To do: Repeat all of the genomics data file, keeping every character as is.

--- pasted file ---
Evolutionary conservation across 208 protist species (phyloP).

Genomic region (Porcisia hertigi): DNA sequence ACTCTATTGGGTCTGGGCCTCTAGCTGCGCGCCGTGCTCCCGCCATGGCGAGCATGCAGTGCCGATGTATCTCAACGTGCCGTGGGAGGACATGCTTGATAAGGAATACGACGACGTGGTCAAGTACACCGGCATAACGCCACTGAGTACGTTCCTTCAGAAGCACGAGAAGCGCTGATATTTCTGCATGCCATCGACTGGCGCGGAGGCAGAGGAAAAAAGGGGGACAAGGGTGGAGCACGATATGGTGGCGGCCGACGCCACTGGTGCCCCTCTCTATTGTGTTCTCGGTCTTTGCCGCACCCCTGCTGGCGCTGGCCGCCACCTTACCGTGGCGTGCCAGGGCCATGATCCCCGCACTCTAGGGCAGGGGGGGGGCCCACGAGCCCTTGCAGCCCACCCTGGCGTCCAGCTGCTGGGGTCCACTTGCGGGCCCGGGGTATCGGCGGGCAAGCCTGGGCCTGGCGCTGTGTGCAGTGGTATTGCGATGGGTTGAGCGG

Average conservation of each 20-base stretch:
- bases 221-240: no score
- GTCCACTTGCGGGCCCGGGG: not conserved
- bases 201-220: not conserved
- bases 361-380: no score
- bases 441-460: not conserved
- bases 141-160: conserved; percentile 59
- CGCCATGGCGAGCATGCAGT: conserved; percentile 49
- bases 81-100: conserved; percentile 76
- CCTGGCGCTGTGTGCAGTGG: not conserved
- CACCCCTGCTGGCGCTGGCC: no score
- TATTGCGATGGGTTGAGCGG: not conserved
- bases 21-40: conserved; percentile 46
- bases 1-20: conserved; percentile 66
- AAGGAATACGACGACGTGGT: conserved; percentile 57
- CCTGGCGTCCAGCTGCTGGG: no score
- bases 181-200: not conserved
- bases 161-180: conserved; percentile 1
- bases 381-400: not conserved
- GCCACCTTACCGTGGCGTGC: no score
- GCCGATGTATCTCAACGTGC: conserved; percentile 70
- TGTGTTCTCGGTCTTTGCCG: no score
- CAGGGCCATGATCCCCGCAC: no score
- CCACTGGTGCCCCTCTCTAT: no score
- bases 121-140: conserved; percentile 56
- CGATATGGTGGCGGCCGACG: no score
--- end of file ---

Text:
Evolutionary conservation across 208 protist species (phyloP).

Genomic region (Porcisia hertigi): DNA sequence ACTCTATTGGGTCTGGGCCTCTAGCTGCGCGCCGTGCTCCCGCCATGGCGAGCATGCAGTGCCGATGTATCTCAACGTGCCGTGGGAGGACATGCTTGATAAGGAATACGACGACGTGGTCAAGTACACCGGCATAACGCCACTGAGTACGTTCCTTCAGAAGCACGAGAAGCGCTGATATTTCTGCATGCCATCGACTGGCGCGGAGGCAGAGGAAAAAAGGGGGACAAGGGTGGAGCACGATATGGTGGCGGCCGACGCCACTGGTGCCCCTCTCTATTGTGTTCTCGGTCTTTGCCGCACCCCTGCTGGCGCTGGCCGCCACCTTACCGTGGCGTGCCAGGGCCATGATCCCCGCACTCTAGGGCAGGGGGGGGGCCCACGAGCCCTTGCAGCCCACCCTGGCGTCCAGCTGCTGGGGTCCACTTGCGGGCCCGGGGTATCGGCGGGCAAGCCTGGGCCTGGCGCTGTGTGCAGTGGTATTGCGATGGGTTGAGCGG

Average conservation of each 20-base stretch:
- bases 221-240: no score
- GTCCACTTGCGGGCCCGGGG: not conserved
- bases 201-220: not conserved
- bases 361-380: no score
- bases 441-460: not conserved
- bases 141-160: conserved; percentile 59
- CGCCATGGCGAGCATGCAGT: conserved; percentile 49
- bases 81-100: conserved; percentile 76
- CCTGGCGCTGTGTGCAGTGG: not conserved
- CACCCCTGCTGGCGCTGGCC: no score
- TATTGCGATGGGTTGAGCGG: not conserved
- bases 21-40: conserved; percentile 46
- bases 1-20: conserved; percentile 66
- AAGGAATACGACGACGTGGT: conserved; percentile 57
- CCTGGCGTCCAGCTGCTGGG: no score
- bases 181-200: not conserved
- bases 161-180: conserved; percentile 1
- bases 381-400: not conserved
- GCCACCTTACCGTGGCGTGC: no score
- GCCGATGTATCTCAACGTGC: conserved; percentile 70
- TGTGTTCTCGGTCTTTGCCG: no score
- CAGGGCCATGATCCCCGCAC: no score
- CCACTGGTGCCCCTCTCTAT: no score
- bases 121-140: conserved; percentile 56
- CGATATGGTGGCGGCCGACG: no score